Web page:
I forget what Chico’s second single was…
Al Shipley: With his career hovering at about the same level trap star predecessor T.I.’s was circa “Bring Em Out,” there’s something a little too on the nose about Gucci Mane trying to cement his east coast crossover with a Swizz Beatz collab. And even though they’ve done good tracks together and could each rock a club for an hour with their respective hits, there’s just something strained and inert about this.
Zach Lyon: I’m just waiting for the point where I can see “Gucci Mane ft Swizz Beats” and not know exactly what it’s going to sound like before turning it on.
John Seroff: Swizz and Gucci are well matched here: both proudly repeat abrasive, nearly atonal lines to the point of near abstraction. Gucci is almost starting to sound a lot better after six forcefed months of Waka; maybe weakening the public’s resistance was part of the grand plan? “Gucci Time” is a bad cough syrup trip; gluey, ugly and interminable.
Alfred Soto: The insistent (nice beat!) and the inexplicable (“cut the lights on”) meet. Toss in Gucci’s rasp and the results are interesting, which no purported club banger deserves.
Michaelangelo Matos: This has approximately the same effect as chillwave: miasma-inducing and -sounding, but when it works you like it for… almost said “the details,” but I really mean “the scenery.”
Mallory O’Donnell: The beat is beyond hypnotic, the rap is beyond rudimentary. Oh look, zebra rhymes with… zebra!
Asher Steinberg: The best rapper of the last two years bids for hipster acclaim over a Justice sample that’s actually itself a sample from the Goblin soundtrack for awesome Dario Argento slasher flick Tenebrae. Pluses: Gucci’s fine first verse. Not that he actually says anything too clever, but technically it’s a model of how to rap through a chaotic backing track. Minuses: everything else – Gucci’s lackadaisical rapping on the other verses, the repetitive hook, Swizz’s inane vocals, a too-fine chop that transforms the magnificent and ominous Goblin original into something quite dull and not ominous at all.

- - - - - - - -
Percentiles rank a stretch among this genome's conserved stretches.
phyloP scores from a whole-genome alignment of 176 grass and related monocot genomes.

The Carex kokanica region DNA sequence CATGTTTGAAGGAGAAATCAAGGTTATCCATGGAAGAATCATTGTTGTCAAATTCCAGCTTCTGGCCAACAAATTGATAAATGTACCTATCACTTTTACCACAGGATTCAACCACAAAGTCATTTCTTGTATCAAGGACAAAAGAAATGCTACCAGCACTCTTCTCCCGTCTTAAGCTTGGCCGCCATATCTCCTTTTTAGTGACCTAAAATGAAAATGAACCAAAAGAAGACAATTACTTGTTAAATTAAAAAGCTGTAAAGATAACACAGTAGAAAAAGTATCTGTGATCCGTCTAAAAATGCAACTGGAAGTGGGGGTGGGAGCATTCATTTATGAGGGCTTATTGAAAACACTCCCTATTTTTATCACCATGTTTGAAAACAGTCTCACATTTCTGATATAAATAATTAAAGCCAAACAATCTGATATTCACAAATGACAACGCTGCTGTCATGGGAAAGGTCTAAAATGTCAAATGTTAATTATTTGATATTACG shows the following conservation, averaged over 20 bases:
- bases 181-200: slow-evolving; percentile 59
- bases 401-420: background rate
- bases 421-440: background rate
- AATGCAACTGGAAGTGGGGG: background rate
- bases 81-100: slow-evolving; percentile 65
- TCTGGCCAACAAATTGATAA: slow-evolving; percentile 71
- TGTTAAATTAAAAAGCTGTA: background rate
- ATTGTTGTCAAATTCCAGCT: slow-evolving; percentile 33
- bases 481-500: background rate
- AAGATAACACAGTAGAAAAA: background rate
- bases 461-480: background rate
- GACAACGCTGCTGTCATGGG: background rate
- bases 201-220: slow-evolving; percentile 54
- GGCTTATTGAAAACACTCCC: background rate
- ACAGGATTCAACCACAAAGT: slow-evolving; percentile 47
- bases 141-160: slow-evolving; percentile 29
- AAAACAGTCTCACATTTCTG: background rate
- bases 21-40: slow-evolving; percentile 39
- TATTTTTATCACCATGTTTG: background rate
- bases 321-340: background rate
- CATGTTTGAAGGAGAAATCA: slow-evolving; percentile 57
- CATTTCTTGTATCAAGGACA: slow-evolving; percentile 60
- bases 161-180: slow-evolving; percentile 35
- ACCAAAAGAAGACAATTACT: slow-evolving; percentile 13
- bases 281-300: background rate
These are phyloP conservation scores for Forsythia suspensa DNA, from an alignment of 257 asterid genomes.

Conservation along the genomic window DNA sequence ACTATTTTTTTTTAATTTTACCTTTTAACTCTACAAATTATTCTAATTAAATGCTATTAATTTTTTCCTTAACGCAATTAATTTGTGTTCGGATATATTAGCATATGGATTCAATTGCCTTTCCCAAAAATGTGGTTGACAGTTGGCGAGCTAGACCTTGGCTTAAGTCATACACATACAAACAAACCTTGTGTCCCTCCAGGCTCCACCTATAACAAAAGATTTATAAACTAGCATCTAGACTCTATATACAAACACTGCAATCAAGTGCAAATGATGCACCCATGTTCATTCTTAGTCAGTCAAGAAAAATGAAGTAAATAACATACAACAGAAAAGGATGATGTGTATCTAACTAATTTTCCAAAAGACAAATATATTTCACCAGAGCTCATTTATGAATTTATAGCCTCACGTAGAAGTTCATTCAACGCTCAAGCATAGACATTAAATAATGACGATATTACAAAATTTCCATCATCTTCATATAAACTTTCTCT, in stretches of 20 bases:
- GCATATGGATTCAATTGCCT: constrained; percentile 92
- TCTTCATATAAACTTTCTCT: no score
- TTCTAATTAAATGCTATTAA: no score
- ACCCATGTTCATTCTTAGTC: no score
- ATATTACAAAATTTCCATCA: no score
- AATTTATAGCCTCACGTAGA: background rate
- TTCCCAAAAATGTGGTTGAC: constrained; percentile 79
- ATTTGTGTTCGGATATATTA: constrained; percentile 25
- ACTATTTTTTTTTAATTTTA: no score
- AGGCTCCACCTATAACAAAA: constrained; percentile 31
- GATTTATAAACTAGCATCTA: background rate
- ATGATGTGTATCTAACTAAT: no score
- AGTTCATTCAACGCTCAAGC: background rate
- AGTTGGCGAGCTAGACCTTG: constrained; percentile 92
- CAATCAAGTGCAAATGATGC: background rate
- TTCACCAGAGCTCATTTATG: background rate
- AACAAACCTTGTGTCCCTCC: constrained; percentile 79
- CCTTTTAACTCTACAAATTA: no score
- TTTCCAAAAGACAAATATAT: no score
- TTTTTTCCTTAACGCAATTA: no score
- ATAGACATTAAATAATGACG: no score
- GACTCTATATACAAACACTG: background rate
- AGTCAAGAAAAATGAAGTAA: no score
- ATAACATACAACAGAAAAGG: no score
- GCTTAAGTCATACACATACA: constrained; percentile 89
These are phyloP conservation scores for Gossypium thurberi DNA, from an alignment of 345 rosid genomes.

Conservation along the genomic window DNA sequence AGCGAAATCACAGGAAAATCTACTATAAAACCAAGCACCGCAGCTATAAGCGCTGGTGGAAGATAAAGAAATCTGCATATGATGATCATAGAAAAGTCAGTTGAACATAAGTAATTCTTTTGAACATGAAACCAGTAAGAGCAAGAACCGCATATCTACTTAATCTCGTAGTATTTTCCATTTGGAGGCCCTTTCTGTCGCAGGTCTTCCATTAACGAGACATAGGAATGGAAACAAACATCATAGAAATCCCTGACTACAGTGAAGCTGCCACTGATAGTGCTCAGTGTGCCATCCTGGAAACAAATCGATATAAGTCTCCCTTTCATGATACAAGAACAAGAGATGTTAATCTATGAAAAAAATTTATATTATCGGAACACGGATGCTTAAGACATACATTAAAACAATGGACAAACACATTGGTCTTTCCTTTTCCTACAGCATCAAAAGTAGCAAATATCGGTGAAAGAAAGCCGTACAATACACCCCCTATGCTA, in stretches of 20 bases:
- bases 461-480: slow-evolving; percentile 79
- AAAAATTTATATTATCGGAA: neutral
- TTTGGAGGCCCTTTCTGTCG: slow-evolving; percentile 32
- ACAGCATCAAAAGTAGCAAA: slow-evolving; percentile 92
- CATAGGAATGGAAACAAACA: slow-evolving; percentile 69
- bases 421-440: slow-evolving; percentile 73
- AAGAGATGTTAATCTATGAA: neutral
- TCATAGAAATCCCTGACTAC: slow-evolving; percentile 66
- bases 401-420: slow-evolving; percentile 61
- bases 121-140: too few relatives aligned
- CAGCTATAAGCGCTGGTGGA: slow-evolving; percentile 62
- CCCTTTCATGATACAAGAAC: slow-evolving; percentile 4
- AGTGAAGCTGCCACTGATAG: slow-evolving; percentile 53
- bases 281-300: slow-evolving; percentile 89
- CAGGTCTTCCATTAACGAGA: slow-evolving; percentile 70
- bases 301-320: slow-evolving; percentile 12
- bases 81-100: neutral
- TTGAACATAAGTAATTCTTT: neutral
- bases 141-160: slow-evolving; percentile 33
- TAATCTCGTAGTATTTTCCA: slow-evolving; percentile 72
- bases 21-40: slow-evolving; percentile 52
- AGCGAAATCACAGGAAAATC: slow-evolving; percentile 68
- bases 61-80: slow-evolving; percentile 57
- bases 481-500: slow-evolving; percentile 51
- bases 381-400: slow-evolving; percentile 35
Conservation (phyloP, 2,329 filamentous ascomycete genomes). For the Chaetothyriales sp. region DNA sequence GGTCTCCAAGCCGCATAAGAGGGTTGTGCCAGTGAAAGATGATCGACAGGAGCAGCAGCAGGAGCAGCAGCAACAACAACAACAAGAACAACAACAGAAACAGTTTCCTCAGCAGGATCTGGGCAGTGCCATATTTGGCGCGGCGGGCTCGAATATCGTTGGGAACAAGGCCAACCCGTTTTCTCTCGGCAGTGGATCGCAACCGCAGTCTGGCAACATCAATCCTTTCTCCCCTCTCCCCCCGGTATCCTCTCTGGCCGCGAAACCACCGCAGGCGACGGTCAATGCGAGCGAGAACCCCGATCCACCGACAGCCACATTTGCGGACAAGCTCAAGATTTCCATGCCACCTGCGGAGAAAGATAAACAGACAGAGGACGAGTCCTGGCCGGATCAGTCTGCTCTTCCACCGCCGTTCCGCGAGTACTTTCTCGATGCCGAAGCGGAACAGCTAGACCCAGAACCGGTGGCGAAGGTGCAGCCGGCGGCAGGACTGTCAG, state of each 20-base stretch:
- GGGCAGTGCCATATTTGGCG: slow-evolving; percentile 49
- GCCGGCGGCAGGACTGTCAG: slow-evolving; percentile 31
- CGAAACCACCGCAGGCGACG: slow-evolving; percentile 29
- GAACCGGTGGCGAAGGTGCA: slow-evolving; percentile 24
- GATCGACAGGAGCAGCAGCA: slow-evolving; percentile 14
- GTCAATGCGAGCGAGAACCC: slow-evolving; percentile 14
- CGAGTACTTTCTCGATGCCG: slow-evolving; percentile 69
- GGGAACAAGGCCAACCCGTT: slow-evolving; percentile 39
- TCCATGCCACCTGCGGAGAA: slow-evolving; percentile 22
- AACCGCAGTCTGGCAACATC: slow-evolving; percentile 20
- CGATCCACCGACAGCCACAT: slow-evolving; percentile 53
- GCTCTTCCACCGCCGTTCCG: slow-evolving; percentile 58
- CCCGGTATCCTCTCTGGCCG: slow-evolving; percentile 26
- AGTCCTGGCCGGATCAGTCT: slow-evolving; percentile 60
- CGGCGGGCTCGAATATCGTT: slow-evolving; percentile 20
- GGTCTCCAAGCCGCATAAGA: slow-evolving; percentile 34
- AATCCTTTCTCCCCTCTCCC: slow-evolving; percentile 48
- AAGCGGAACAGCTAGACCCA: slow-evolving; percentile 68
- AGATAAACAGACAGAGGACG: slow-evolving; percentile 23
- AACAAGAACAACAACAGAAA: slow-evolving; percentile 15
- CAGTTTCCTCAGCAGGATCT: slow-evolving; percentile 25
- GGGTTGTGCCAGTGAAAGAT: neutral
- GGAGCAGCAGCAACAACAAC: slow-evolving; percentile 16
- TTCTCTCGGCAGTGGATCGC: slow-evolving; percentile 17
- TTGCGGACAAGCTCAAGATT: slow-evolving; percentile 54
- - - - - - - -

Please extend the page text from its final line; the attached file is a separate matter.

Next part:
Tyrone Palmer: The core elements of this song are good — Gucci’s rap is typical of Gucci in ’10 (filled with multi-syllables and funny lines), and Swizz’s beat is headache-inducing in that lovable way a lot of his beats are. That said, the song falls flat when everything comes together. One of Gucci’s biggest assets is his pop sensibility, but this track seems like it’s trying too hard to be a party anthem, whereas Gucci’s best pop moments seem effortless.
Martin Skidmore: The production sounds kind of muddy and muddled, which I suppose suits the sloppy rapping, but the title makes you expect a punchier statement. Instead it rather burbles and drones along to no discernible purpose.
Doug Robertson: This is intro music; it’s big and it’s bold and it gets the crowd pumped up and ready to give it laldy, hands raised, voices primed and plastic cups of what is hopefully only lager in hand ready to hurl as enthusiastically as possible. On its own, it’s just the overture to a symphony that doesn’t take place, all sugar and no snap.
Chuck Eddy: Exactly half as good as the Schoolly D song.